A senior woman shows off a large bowl full of salad ingredients

Seniors and Diabetes

According to the American Diabetes Association, one in four people over the age of 60 is diabetic. Diabetes is a health condition where the levels of glucose in a person’s blood are too high. Glucose comes from the food we eat, and our cells need glucose for energy. Our bodies produce insulin to help our cells absorb glucose. The glucose in our diets comes mainly from the carbohydrates we eat, such as bread and white rice, flour tortillas, starchy vegetables, and sugary foods.

With Type 1 diabetes, the body does not produce insulin, and with Type 2 diabetes, a resistance to insulin builds up gradually over time. Whichever type a person has, a proper diabetic diet should be part of a healthy lifestyle that keeps blood sugar at an optimal level. This decreases the risk of serious complications such as loss of vision and heart problems.

 

Diabetic Diets

You might believe that seniors with Type 2 diabetes need to follow a low-carb diabetic diet. But this isn’t always the answer. Some individuals may need a moderate or higher amount than you’d expect. Seniors who do a lot of physical activity need more carbohydrates than someone who is sedentary. Those with a naturally bigger build also have higher energy needs and may need to consume more carbs. In some cases, a person recovering from surgery and going through rehabilitation may also temporarily need more carbohydrates. Seniors with diabetes must also be mindful of maintaining a healthy weight and blood pressure and paying attention to their heart health. Working with a medical professional will help them achieve these goals through diet, exercise, medication, insulin, or a combination of these.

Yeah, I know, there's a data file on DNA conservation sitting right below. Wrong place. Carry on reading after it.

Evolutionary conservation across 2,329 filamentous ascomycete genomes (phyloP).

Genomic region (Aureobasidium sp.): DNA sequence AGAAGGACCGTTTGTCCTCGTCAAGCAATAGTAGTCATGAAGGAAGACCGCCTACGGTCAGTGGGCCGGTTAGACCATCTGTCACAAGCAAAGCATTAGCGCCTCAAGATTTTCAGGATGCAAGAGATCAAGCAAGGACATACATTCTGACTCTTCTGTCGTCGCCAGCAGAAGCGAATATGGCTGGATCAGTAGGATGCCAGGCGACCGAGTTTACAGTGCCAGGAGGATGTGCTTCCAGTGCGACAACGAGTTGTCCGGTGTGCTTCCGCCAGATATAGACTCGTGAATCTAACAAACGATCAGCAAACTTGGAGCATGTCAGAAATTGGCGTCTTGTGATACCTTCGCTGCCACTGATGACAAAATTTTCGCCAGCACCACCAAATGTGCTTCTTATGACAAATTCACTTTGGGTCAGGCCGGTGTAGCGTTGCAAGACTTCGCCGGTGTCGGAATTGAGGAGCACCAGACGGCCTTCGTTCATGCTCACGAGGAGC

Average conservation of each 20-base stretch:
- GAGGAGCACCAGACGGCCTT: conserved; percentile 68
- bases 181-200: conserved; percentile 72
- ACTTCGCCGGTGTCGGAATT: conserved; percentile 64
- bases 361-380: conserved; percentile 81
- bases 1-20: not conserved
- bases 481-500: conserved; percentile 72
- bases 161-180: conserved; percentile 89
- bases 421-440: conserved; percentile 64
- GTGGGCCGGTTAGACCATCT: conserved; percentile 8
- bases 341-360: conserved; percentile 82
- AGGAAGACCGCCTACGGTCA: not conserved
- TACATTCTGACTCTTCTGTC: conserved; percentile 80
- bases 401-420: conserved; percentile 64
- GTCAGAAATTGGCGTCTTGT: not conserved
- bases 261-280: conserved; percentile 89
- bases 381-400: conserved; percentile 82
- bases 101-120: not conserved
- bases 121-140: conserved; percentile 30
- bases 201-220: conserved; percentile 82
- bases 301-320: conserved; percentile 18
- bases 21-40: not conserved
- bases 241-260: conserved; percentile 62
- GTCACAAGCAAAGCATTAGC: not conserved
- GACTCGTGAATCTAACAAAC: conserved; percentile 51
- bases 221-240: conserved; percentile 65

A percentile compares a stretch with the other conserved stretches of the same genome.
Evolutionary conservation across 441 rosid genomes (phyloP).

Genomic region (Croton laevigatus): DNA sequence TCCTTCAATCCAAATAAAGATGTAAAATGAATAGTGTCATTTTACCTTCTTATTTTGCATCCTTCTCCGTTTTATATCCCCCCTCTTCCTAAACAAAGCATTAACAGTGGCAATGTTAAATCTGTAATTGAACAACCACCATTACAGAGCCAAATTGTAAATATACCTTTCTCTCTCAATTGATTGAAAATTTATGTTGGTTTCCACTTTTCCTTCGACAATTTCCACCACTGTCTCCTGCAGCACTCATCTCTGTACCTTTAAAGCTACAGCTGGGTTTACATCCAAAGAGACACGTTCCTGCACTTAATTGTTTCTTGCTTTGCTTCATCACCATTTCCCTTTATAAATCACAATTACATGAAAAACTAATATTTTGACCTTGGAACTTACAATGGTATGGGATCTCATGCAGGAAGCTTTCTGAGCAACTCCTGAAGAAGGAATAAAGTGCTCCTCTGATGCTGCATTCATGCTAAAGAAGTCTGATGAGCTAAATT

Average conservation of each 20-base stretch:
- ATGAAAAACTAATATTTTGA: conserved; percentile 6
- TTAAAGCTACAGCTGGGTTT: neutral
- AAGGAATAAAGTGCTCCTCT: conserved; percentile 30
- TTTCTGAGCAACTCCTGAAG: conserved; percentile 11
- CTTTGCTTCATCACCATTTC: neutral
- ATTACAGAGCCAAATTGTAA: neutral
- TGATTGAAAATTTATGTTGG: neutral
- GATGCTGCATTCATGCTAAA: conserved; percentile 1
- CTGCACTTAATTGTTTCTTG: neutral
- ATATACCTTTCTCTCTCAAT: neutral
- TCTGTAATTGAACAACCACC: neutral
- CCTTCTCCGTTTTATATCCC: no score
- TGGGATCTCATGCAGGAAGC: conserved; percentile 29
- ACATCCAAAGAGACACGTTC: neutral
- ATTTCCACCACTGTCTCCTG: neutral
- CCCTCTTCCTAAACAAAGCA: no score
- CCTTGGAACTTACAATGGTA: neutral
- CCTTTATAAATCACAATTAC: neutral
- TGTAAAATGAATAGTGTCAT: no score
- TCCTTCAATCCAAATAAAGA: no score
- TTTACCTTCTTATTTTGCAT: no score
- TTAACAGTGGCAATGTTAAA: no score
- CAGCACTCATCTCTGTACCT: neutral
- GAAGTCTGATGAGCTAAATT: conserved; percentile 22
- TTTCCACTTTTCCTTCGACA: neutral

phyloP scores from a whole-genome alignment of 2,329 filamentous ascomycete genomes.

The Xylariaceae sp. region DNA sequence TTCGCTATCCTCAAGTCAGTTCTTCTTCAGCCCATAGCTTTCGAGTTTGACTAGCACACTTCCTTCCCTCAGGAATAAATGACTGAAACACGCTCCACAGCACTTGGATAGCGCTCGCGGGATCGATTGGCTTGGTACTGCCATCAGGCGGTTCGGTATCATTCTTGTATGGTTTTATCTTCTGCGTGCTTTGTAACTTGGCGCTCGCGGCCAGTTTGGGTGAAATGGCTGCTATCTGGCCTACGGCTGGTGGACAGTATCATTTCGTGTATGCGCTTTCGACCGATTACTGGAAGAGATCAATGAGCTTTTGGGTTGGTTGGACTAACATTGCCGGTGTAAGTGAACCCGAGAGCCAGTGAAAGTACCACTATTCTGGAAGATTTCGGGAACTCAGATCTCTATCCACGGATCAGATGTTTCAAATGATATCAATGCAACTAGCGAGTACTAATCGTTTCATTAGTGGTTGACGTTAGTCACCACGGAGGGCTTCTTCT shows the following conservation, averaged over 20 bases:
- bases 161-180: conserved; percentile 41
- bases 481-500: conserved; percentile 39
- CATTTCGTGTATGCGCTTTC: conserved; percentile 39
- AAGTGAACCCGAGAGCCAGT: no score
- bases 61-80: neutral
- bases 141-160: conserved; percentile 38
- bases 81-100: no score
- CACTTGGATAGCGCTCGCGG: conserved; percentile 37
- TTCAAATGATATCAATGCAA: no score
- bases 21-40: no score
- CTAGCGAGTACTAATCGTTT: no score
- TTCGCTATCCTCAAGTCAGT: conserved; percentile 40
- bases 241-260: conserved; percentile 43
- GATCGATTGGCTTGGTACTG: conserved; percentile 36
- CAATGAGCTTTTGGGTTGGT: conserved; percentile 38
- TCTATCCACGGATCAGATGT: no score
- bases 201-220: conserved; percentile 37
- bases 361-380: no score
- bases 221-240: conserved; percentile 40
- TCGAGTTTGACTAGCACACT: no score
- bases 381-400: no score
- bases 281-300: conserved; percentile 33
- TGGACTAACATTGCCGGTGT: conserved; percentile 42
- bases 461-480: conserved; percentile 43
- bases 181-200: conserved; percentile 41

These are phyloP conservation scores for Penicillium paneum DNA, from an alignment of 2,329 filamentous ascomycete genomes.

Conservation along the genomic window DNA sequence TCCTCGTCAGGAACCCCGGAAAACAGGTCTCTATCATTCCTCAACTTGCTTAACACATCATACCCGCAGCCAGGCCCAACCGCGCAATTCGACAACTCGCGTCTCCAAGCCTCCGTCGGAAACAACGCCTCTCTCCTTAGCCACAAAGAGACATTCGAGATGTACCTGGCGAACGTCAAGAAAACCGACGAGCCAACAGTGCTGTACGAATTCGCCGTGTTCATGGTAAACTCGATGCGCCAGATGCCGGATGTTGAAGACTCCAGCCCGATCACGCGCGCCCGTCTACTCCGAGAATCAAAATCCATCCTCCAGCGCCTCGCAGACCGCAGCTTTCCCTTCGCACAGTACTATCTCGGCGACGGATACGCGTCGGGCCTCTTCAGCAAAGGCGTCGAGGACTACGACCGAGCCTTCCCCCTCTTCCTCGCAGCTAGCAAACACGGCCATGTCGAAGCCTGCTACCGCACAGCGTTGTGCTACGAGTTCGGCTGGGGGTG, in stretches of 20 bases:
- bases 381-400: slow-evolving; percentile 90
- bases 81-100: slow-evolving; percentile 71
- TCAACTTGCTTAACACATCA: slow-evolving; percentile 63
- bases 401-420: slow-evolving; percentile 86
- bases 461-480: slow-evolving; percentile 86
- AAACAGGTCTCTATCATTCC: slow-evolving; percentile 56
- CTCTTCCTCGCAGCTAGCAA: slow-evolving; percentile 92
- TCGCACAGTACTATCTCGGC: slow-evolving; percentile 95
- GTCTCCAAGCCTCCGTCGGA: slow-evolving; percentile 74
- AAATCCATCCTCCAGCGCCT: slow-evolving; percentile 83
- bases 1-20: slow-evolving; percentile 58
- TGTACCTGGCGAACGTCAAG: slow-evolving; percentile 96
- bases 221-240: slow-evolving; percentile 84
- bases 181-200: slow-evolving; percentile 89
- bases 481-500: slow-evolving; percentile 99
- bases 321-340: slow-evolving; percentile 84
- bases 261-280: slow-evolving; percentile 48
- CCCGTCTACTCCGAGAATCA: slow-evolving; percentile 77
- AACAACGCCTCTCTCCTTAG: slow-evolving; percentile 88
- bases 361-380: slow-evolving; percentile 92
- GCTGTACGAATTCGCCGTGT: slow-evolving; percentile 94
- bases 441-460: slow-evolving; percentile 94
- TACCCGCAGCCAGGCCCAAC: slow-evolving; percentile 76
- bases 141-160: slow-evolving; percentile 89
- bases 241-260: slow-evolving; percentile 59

The Consistent Carbohydrate Diet

What is a diabetic diet that works for low or moderate carbohydrate needs? At Fellowship Senior Living, we follow an effective approach that’s called the “consistent carbohydrate diet.” 

When following this diabetic diet, a senior will work with our registered dietitian to calculate their energy needs. They learn how many carbohydrates to eat each day and at each meal. Planning what to eat in this way takes away guesswork and worry, and allows seniors to precisely track their carbohydrate intake for the day. It keeps their blood sugar in their target range and reduces the risk of complications from a spike or a dip in blood sugar. Here’s how to recognize the danger signs of hypoglycemia (low blood sugar) or hyperglycemia (high blood sugar).

 

Understanding portions.

Knowing the difference between serving size and portion size is very important in a diabetic diet. Serving size is an actual measurement; for example, eight ounces or one cup of milk equals one serving size. Portion size is the amount of food you choose to eat.  

American portion sizes at restaurants have increased dramatically over the decades. One portion can easily equal three or four servings. People tend to eat what they’re given, so controlling the serving size on your plate will help control the amount of carbohydrates, protein, and fat on your plate.